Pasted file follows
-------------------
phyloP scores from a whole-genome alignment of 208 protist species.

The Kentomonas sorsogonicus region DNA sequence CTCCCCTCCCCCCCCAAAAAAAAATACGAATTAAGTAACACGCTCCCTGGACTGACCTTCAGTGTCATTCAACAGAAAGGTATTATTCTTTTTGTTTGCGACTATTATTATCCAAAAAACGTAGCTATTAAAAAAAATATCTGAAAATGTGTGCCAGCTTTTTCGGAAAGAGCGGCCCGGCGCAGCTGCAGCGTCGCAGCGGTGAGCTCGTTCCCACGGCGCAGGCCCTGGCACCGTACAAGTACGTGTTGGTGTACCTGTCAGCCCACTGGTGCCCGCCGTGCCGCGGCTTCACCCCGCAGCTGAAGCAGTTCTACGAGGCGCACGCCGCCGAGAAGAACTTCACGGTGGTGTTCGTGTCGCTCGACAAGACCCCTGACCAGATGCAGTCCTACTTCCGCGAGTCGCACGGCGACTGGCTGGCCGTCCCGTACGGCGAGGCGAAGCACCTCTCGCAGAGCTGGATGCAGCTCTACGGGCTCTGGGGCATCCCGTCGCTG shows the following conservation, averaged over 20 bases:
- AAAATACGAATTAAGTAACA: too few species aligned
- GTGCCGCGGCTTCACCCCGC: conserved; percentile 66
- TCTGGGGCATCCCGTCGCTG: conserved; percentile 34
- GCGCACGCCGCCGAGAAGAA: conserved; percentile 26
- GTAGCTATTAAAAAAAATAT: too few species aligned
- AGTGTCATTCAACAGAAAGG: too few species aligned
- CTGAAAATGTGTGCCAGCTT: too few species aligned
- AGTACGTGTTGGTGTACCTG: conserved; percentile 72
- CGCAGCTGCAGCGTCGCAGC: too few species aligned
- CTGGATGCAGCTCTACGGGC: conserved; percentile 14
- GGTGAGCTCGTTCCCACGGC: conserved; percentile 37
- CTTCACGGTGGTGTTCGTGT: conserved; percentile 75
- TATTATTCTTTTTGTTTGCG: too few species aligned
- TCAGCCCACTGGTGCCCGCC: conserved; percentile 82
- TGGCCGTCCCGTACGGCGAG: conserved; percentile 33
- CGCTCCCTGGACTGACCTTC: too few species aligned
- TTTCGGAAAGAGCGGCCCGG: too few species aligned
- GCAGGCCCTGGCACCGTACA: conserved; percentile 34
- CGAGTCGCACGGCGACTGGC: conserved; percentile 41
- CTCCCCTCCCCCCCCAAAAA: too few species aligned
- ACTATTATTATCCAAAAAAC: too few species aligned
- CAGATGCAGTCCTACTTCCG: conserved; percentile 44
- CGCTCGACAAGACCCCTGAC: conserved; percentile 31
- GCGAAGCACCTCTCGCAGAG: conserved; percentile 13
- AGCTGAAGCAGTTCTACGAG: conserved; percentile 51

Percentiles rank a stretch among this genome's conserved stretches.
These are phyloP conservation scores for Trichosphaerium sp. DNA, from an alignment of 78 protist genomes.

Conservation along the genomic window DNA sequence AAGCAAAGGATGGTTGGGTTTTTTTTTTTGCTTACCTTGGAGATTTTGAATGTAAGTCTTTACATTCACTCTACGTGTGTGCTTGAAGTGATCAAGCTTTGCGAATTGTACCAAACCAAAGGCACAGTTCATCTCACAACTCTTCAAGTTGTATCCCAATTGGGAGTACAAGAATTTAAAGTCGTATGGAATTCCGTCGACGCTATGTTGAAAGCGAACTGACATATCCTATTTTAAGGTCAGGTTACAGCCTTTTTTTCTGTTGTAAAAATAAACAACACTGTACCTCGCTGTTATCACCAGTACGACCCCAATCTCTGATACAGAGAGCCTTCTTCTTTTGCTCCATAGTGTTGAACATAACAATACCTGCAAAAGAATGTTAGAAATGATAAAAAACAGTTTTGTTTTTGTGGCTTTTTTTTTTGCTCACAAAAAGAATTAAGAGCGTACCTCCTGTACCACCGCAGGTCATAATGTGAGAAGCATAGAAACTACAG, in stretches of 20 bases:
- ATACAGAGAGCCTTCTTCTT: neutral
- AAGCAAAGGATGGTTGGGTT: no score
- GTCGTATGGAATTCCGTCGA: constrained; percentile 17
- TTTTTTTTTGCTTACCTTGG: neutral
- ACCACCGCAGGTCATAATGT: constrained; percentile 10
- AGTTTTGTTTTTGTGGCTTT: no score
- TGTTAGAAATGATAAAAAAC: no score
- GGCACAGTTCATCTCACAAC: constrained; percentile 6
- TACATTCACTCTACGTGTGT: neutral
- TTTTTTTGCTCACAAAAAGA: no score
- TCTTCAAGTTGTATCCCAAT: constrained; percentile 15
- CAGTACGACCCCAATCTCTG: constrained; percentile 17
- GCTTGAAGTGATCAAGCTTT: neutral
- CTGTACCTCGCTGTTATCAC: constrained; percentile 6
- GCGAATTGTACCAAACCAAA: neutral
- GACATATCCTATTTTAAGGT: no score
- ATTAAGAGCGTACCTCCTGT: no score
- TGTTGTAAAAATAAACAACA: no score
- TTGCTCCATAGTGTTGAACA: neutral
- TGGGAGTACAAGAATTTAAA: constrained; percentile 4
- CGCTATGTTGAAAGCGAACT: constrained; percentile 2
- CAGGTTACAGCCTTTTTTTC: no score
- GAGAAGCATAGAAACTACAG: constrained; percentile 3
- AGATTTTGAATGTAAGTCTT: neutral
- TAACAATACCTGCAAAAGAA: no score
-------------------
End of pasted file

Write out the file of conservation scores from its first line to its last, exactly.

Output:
phyloP scores from a whole-genome alignment of 208 protist species.

The Kentomonas sorsogonicus region DNA sequence CTCCCCTCCCCCCCCAAAAAAAAATACGAATTAAGTAACACGCTCCCTGGACTGACCTTCAGTGTCATTCAACAGAAAGGTATTATTCTTTTTGTTTGCGACTATTATTATCCAAAAAACGTAGCTATTAAAAAAAATATCTGAAAATGTGTGCCAGCTTTTTCGGAAAGAGCGGCCCGGCGCAGCTGCAGCGTCGCAGCGGTGAGCTCGTTCCCACGGCGCAGGCCCTGGCACCGTACAAGTACGTGTTGGTGTACCTGTCAGCCCACTGGTGCCCGCCGTGCCGCGGCTTCACCCCGCAGCTGAAGCAGTTCTACGAGGCGCACGCCGCCGAGAAGAACTTCACGGTGGTGTTCGTGTCGCTCGACAAGACCCCTGACCAGATGCAGTCCTACTTCCGCGAGTCGCACGGCGACTGGCTGGCCGTCCCGTACGGCGAGGCGAAGCACCTCTCGCAGAGCTGGATGCAGCTCTACGGGCTCTGGGGCATCCCGTCGCTG shows the following conservation, averaged over 20 bases:
- AAAATACGAATTAAGTAACA: too few species aligned
- GTGCCGCGGCTTCACCCCGC: conserved; percentile 66
- TCTGGGGCATCCCGTCGCTG: conserved; percentile 34
- GCGCACGCCGCCGAGAAGAA: conserved; percentile 26
- GTAGCTATTAAAAAAAATAT: too few species aligned
- AGTGTCATTCAACAGAAAGG: too few species aligned
- CTGAAAATGTGTGCCAGCTT: too few species aligned
- AGTACGTGTTGGTGTACCTG: conserved; percentile 72
- CGCAGCTGCAGCGTCGCAGC: too few species aligned
- CTGGATGCAGCTCTACGGGC: conserved; percentile 14
- GGTGAGCTCGTTCCCACGGC: conserved; percentile 37
- CTTCACGGTGGTGTTCGTGT: conserved; percentile 75
- TATTATTCTTTTTGTTTGCG: too few species aligned
- TCAGCCCACTGGTGCCCGCC: conserved; percentile 82
- TGGCCGTCCCGTACGGCGAG: conserved; percentile 33
- CGCTCCCTGGACTGACCTTC: too few species aligned
- TTTCGGAAAGAGCGGCCCGG: too few species aligned
- GCAGGCCCTGGCACCGTACA: conserved; percentile 34
- CGAGTCGCACGGCGACTGGC: conserved; percentile 41
- CTCCCCTCCCCCCCCAAAAA: too few species aligned
- ACTATTATTATCCAAAAAAC: too few species aligned
- CAGATGCAGTCCTACTTCCG: conserved; percentile 44
- CGCTCGACAAGACCCCTGAC: conserved; percentile 31
- GCGAAGCACCTCTCGCAGAG: conserved; percentile 13
- AGCTGAAGCAGTTCTACGAG: conserved; percentile 51

Percentiles rank a stretch among this genome's conserved stretches.
These are phyloP conservation scores for Trichosphaerium sp. DNA, from an alignment of 78 protist genomes.

Conservation along the genomic window DNA sequence AAGCAAAGGATGGTTGGGTTTTTTTTTTTGCTTACCTTGGAGATTTTGAATGTAAGTCTTTACATTCACTCTACGTGTGTGCTTGAAGTGATCAAGCTTTGCGAATTGTACCAAACCAAAGGCACAGTTCATCTCACAACTCTTCAAGTTGTATCCCAATTGGGAGTACAAGAATTTAAAGTCGTATGGAATTCCGTCGACGCTATGTTGAAAGCGAACTGACATATCCTATTTTAAGGTCAGGTTACAGCCTTTTTTTCTGTTGTAAAAATAAACAACACTGTACCTCGCTGTTATCACCAGTACGACCCCAATCTCTGATACAGAGAGCCTTCTTCTTTTGCTCCATAGTGTTGAACATAACAATACCTGCAAAAGAATGTTAGAAATGATAAAAAACAGTTTTGTTTTTGTGGCTTTTTTTTTTGCTCACAAAAAGAATTAAGAGCGTACCTCCTGTACCACCGCAGGTCATAATGTGAGAAGCATAGAAACTACAG, in stretches of 20 bases:
- ATACAGAGAGCCTTCTTCTT: neutral
- AAGCAAAGGATGGTTGGGTT: no score
- GTCGTATGGAATTCCGTCGA: constrained; percentile 17
- TTTTTTTTTGCTTACCTTGG: neutral
- ACCACCGCAGGTCATAATGT: constrained; percentile 10
- AGTTTTGTTTTTGTGGCTTT: no score
- TGTTAGAAATGATAAAAAAC: no score
- GGCACAGTTCATCTCACAAC: constrained; percentile 6
- TACATTCACTCTACGTGTGT: neutral
- TTTTTTTGCTCACAAAAAGA: no score
- TCTTCAAGTTGTATCCCAAT: constrained; percentile 15
- CAGTACGACCCCAATCTCTG: constrained; percentile 17
- GCTTGAAGTGATCAAGCTTT: neutral
- CTGTACCTCGCTGTTATCAC: constrained; percentile 6
- GCGAATTGTACCAAACCAAA: neutral
- GACATATCCTATTTTAAGGT: no score
- ATTAAGAGCGTACCTCCTGT: no score
- TGTTGTAAAAATAAACAACA: no score
- TTGCTCCATAGTGTTGAACA: neutral
- TGGGAGTACAAGAATTTAAA: constrained; percentile 4
- CGCTATGTTGAAAGCGAACT: constrained; percentile 2
- CAGGTTACAGCCTTTTTTTC: no score
- GAGAAGCATAGAAACTACAG: constrained; percentile 3
- AGATTTTGAATGTAAGTCTT: neutral
- TAACAATACCTGCAAAAGAA: no score